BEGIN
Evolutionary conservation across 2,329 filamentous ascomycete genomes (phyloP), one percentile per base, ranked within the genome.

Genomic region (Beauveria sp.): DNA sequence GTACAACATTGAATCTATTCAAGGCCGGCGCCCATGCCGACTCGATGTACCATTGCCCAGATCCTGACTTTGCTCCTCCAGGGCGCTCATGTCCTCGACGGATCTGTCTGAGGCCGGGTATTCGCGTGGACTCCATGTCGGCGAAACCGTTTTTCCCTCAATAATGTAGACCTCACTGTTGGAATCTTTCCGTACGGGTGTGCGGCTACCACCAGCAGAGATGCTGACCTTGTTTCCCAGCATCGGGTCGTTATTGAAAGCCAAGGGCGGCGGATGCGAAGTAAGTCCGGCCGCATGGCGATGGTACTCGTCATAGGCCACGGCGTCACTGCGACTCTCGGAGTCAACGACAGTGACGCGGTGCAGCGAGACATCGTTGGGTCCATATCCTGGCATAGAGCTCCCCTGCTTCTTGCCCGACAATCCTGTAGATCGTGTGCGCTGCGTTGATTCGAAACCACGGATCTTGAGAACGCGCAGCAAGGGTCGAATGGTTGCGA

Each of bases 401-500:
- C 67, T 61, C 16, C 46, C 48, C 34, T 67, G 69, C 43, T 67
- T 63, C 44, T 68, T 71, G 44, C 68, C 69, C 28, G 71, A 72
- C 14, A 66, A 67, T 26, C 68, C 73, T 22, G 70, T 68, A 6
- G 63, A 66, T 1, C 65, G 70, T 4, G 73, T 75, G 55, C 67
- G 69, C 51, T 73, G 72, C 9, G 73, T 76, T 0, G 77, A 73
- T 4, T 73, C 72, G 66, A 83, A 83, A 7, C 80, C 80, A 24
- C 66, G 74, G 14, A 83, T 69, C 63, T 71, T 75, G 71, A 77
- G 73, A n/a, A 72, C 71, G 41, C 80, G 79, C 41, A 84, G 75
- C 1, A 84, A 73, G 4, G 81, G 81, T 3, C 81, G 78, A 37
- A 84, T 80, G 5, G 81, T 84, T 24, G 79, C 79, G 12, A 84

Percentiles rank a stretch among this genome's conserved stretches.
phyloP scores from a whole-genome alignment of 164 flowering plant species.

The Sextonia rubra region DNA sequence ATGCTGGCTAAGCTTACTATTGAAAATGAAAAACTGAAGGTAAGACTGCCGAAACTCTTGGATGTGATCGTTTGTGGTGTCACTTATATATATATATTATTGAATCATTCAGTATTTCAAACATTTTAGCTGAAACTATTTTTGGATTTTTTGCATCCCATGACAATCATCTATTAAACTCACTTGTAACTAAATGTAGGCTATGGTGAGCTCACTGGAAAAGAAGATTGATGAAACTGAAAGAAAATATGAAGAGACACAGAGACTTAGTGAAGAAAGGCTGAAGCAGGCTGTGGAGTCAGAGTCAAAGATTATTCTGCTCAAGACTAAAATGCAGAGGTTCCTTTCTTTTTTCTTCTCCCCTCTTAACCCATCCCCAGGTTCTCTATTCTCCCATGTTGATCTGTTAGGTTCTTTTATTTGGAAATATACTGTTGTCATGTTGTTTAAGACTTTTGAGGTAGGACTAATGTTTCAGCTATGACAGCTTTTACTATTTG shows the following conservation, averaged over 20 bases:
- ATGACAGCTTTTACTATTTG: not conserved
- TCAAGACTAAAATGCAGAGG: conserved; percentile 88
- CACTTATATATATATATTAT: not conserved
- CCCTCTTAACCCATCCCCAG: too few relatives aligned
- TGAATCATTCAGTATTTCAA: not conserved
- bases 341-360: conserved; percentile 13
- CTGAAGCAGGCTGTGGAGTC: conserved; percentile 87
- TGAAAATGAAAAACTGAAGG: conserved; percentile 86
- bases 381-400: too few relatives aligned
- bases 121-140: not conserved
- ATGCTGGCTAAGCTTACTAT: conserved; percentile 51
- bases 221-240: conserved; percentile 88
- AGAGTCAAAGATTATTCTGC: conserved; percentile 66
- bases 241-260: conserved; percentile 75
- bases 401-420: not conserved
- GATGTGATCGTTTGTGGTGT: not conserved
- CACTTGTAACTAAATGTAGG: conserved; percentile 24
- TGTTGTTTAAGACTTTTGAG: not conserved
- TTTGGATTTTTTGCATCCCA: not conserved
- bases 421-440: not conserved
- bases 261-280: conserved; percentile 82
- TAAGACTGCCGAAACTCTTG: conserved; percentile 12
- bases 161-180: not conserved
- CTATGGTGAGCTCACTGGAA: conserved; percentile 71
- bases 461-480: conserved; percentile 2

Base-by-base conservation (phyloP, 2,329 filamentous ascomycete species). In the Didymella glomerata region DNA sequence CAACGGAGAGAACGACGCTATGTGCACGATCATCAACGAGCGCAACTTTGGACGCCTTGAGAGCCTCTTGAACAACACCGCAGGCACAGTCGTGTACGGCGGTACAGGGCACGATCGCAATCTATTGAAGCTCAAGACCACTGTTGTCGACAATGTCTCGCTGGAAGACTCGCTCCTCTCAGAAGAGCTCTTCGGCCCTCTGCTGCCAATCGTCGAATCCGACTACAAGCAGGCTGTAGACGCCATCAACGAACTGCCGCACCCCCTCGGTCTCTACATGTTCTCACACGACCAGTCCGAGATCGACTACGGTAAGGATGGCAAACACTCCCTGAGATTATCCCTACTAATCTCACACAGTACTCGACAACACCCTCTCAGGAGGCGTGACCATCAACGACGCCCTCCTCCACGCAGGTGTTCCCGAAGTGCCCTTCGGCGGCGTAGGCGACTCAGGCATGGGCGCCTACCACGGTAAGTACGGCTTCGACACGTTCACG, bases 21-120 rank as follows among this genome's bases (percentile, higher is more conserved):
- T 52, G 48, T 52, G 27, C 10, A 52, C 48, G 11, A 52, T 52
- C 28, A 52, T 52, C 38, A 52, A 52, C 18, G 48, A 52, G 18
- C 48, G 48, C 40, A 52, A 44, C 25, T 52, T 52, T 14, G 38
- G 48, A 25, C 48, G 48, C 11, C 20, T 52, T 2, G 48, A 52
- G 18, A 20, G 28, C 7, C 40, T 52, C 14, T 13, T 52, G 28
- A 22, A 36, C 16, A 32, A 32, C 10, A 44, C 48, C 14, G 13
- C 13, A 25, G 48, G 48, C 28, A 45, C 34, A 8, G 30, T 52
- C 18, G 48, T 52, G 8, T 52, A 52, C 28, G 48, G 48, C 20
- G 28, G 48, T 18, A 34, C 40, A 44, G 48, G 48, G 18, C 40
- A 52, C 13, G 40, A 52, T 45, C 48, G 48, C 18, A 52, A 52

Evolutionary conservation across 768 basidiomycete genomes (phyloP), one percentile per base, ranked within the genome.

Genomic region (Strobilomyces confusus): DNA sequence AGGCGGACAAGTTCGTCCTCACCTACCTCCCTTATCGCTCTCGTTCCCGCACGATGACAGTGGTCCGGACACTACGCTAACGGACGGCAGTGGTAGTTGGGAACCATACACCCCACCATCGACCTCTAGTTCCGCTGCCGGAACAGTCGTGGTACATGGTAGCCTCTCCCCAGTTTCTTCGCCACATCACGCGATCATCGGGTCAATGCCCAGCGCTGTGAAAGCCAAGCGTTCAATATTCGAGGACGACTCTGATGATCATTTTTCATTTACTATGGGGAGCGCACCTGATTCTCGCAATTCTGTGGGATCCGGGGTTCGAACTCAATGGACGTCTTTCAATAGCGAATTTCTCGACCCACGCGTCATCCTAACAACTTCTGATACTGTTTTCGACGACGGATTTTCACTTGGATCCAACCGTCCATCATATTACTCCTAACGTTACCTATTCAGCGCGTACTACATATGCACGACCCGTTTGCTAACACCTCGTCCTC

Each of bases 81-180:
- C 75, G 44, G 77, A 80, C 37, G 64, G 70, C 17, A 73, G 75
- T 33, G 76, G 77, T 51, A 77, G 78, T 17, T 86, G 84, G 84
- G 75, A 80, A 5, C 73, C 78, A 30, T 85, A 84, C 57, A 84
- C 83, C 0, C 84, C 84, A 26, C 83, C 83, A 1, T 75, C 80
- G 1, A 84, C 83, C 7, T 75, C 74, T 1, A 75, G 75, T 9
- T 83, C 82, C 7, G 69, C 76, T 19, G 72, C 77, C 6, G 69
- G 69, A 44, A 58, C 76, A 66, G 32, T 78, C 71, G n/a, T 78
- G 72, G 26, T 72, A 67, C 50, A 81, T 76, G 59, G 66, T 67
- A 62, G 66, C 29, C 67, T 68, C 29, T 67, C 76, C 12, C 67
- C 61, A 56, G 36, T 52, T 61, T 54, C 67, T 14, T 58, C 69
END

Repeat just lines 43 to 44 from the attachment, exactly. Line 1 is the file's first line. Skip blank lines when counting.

- T 52, G 48, T 52, G 27, C 10, A 52, C 48, G 11, A 52, T 52
- C 28, A 52, T 52, C 38, A 52, A 52, C 18, G 48, A 52, G 18